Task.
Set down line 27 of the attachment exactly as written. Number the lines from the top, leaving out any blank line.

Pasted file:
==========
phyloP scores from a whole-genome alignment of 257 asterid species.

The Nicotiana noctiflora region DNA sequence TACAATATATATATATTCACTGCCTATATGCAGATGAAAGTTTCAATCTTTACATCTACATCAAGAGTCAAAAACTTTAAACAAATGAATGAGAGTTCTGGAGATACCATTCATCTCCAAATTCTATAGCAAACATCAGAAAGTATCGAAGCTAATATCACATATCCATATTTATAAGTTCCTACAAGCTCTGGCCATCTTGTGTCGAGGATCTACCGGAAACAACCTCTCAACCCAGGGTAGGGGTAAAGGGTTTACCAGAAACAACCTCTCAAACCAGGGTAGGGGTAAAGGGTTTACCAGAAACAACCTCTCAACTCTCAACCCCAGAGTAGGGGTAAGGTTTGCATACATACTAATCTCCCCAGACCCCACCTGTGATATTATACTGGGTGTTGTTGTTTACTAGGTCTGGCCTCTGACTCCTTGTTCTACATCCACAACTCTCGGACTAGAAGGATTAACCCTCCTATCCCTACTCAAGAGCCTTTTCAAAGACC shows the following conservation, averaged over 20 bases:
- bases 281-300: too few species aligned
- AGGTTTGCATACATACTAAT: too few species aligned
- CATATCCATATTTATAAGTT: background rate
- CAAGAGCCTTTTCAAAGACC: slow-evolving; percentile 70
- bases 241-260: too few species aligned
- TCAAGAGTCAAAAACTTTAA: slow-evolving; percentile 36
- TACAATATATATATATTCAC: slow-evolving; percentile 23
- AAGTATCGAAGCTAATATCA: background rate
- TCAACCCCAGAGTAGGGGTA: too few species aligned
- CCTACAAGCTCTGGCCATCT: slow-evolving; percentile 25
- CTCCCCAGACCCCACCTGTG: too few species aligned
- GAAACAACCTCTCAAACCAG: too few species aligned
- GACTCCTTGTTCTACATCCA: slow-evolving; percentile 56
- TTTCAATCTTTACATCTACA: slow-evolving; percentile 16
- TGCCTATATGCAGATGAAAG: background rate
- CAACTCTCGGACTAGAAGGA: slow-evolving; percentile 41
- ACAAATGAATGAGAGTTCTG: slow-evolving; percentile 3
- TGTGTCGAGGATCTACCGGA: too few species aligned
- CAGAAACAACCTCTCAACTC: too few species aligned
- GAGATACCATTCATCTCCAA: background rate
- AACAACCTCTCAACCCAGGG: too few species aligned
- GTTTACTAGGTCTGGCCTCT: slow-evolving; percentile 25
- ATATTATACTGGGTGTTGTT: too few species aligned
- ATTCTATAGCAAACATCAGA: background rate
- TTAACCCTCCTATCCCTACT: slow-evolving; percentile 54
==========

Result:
- TTAACCCTCCTATCCCTACT: slow-evolving; percentile 54